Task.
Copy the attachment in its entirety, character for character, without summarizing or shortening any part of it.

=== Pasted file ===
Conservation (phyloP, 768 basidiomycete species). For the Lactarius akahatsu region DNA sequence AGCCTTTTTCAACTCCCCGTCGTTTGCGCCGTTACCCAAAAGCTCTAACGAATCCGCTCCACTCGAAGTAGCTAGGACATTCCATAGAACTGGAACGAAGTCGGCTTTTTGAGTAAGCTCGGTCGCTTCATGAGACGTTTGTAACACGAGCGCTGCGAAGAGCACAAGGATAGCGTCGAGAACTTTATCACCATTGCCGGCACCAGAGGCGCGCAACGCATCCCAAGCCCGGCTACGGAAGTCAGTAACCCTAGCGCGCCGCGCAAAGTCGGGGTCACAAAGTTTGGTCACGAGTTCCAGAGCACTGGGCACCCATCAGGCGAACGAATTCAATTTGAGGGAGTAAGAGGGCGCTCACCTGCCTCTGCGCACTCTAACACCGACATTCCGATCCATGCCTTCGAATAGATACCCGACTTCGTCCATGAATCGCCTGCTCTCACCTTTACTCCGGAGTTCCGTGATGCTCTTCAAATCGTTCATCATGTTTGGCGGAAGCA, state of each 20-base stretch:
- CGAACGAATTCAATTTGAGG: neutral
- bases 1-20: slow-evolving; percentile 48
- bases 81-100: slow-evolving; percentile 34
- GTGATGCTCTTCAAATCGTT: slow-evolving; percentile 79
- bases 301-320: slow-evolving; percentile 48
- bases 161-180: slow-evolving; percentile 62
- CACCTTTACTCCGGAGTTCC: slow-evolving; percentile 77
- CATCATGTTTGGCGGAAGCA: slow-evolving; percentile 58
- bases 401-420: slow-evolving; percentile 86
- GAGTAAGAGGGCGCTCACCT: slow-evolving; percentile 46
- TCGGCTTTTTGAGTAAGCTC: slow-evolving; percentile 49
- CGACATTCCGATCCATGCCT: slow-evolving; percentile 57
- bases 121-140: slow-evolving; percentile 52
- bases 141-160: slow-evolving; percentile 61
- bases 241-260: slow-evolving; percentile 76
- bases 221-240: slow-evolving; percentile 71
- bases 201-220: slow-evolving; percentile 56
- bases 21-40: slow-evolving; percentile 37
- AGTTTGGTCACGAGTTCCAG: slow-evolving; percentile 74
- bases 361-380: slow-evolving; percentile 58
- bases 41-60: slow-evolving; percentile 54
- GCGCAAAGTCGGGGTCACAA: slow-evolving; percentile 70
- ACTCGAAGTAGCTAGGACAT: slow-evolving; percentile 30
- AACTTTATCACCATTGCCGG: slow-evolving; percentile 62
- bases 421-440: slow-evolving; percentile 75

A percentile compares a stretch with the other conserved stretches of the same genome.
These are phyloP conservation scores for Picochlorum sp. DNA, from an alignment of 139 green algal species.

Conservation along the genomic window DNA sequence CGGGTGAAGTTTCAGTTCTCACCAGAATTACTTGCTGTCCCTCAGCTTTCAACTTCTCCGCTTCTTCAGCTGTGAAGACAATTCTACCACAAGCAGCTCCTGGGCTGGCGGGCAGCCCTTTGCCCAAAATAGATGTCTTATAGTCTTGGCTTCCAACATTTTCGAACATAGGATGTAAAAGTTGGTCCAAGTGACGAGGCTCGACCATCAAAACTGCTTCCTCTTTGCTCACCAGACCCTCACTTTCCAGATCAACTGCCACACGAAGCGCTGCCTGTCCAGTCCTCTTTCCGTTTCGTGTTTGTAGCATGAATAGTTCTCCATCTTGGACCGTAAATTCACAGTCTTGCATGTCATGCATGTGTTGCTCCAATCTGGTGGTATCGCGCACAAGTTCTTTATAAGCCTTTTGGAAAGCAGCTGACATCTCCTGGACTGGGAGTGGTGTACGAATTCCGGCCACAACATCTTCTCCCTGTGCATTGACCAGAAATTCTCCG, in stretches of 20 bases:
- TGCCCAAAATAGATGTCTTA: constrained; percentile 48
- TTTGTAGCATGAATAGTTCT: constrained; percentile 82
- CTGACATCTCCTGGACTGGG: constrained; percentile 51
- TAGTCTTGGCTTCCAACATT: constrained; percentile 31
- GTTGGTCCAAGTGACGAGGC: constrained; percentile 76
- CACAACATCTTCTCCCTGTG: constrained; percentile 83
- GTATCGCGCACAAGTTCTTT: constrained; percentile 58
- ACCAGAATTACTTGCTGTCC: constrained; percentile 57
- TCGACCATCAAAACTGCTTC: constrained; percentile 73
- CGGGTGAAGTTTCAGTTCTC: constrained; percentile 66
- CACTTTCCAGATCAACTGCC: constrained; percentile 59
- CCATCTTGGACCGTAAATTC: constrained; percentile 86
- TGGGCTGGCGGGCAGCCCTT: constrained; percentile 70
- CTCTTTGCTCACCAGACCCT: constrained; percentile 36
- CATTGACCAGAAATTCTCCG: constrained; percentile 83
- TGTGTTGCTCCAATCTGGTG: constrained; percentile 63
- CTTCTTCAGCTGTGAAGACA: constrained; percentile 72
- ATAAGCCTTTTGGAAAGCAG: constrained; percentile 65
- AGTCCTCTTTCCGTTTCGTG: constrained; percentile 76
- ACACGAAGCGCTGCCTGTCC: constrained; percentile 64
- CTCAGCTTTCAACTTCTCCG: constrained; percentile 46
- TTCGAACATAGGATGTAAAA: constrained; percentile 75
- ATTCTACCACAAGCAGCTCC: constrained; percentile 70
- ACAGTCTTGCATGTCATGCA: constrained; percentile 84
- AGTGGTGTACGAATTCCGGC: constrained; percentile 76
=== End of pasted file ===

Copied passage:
Conservation (phyloP, 768 basidiomycete species). For the Lactarius akahatsu region DNA sequence AGCCTTTTTCAACTCCCCGTCGTTTGCGCCGTTACCCAAAAGCTCTAACGAATCCGCTCCACTCGAAGTAGCTAGGACATTCCATAGAACTGGAACGAAGTCGGCTTTTTGAGTAAGCTCGGTCGCTTCATGAGACGTTTGTAACACGAGCGCTGCGAAGAGCACAAGGATAGCGTCGAGAACTTTATCACCATTGCCGGCACCAGAGGCGCGCAACGCATCCCAAGCCCGGCTACGGAAGTCAGTAACCCTAGCGCGCCGCGCAAAGTCGGGGTCACAAAGTTTGGTCACGAGTTCCAGAGCACTGGGCACCCATCAGGCGAACGAATTCAATTTGAGGGAGTAAGAGGGCGCTCACCTGCCTCTGCGCACTCTAACACCGACATTCCGATCCATGCCTTCGAATAGATACCCGACTTCGTCCATGAATCGCCTGCTCTCACCTTTACTCCGGAGTTCCGTGATGCTCTTCAAATCGTTCATCATGTTTGGCGGAAGCA, state of each 20-base stretch:
- CGAACGAATTCAATTTGAGG: neutral
- bases 1-20: slow-evolving; percentile 48
- bases 81-100: slow-evolving; percentile 34
- GTGATGCTCTTCAAATCGTT: slow-evolving; percentile 79
- bases 301-320: slow-evolving; percentile 48
- bases 161-180: slow-evolving; percentile 62
- CACCTTTACTCCGGAGTTCC: slow-evolving; percentile 77
- CATCATGTTTGGCGGAAGCA: slow-evolving; percentile 58
- bases 401-420: slow-evolving; percentile 86
- GAGTAAGAGGGCGCTCACCT: slow-evolving; percentile 46
- TCGGCTTTTTGAGTAAGCTC: slow-evolving; percentile 49
- CGACATTCCGATCCATGCCT: slow-evolving; percentile 57
- bases 121-140: slow-evolving; percentile 52
- bases 141-160: slow-evolving; percentile 61
- bases 241-260: slow-evolving; percentile 76
- bases 221-240: slow-evolving; percentile 71
- bases 201-220: slow-evolving; percentile 56
- bases 21-40: slow-evolving; percentile 37
- AGTTTGGTCACGAGTTCCAG: slow-evolving; percentile 74
- bases 361-380: slow-evolving; percentile 58
- bases 41-60: slow-evolving; percentile 54
- GCGCAAAGTCGGGGTCACAA: slow-evolving; percentile 70
- ACTCGAAGTAGCTAGGACAT: slow-evolving; percentile 30
- AACTTTATCACCATTGCCGG: slow-evolving; percentile 62
- bases 421-440: slow-evolving; percentile 75

A percentile compares a stretch with the other conserved stretches of the same genome.
These are phyloP conservation scores for Picochlorum sp. DNA, from an alignment of 139 green algal species.

Conservation along the genomic window DNA sequence CGGGTGAAGTTTCAGTTCTCACCAGAATTACTTGCTGTCCCTCAGCTTTCAACTTCTCCGCTTCTTCAGCTGTGAAGACAATTCTACCACAAGCAGCTCCTGGGCTGGCGGGCAGCCCTTTGCCCAAAATAGATGTCTTATAGTCTTGGCTTCCAACATTTTCGAACATAGGATGTAAAAGTTGGTCCAAGTGACGAGGCTCGACCATCAAAACTGCTTCCTCTTTGCTCACCAGACCCTCACTTTCCAGATCAACTGCCACACGAAGCGCTGCCTGTCCAGTCCTCTTTCCGTTTCGTGTTTGTAGCATGAATAGTTCTCCATCTTGGACCGTAAATTCACAGTCTTGCATGTCATGCATGTGTTGCTCCAATCTGGTGGTATCGCGCACAAGTTCTTTATAAGCCTTTTGGAAAGCAGCTGACATCTCCTGGACTGGGAGTGGTGTACGAATTCCGGCCACAACATCTTCTCCCTGTGCATTGACCAGAAATTCTCCG, in stretches of 20 bases:
- TGCCCAAAATAGATGTCTTA: constrained; percentile 48
- TTTGTAGCATGAATAGTTCT: constrained; percentile 82
- CTGACATCTCCTGGACTGGG: constrained; percentile 51
- TAGTCTTGGCTTCCAACATT: constrained; percentile 31
- GTTGGTCCAAGTGACGAGGC: constrained; percentile 76
- CACAACATCTTCTCCCTGTG: constrained; percentile 83
- GTATCGCGCACAAGTTCTTT: constrained; percentile 58
- ACCAGAATTACTTGCTGTCC: constrained; percentile 57
- TCGACCATCAAAACTGCTTC: constrained; percentile 73
- CGGGTGAAGTTTCAGTTCTC: constrained; percentile 66
- CACTTTCCAGATCAACTGCC: constrained; percentile 59
- CCATCTTGGACCGTAAATTC: constrained; percentile 86
- TGGGCTGGCGGGCAGCCCTT: constrained; percentile 70
- CTCTTTGCTCACCAGACCCT: constrained; percentile 36
- CATTGACCAGAAATTCTCCG: constrained; percentile 83
- TGTGTTGCTCCAATCTGGTG: constrained; percentile 63
- CTTCTTCAGCTGTGAAGACA: constrained; percentile 72
- ATAAGCCTTTTGGAAAGCAG: constrained; percentile 65
- AGTCCTCTTTCCGTTTCGTG: constrained; percentile 76
- ACACGAAGCGCTGCCTGTCC: constrained; percentile 64
- CTCAGCTTTCAACTTCTCCG: constrained; percentile 46
- TTCGAACATAGGATGTAAAA: constrained; percentile 75
- ATTCTACCACAAGCAGCTCC: constrained; percentile 70
- ACAGTCTTGCATGTCATGCA: constrained; percentile 84
- AGTGGTGTACGAATTCCGGC: constrained; percentile 76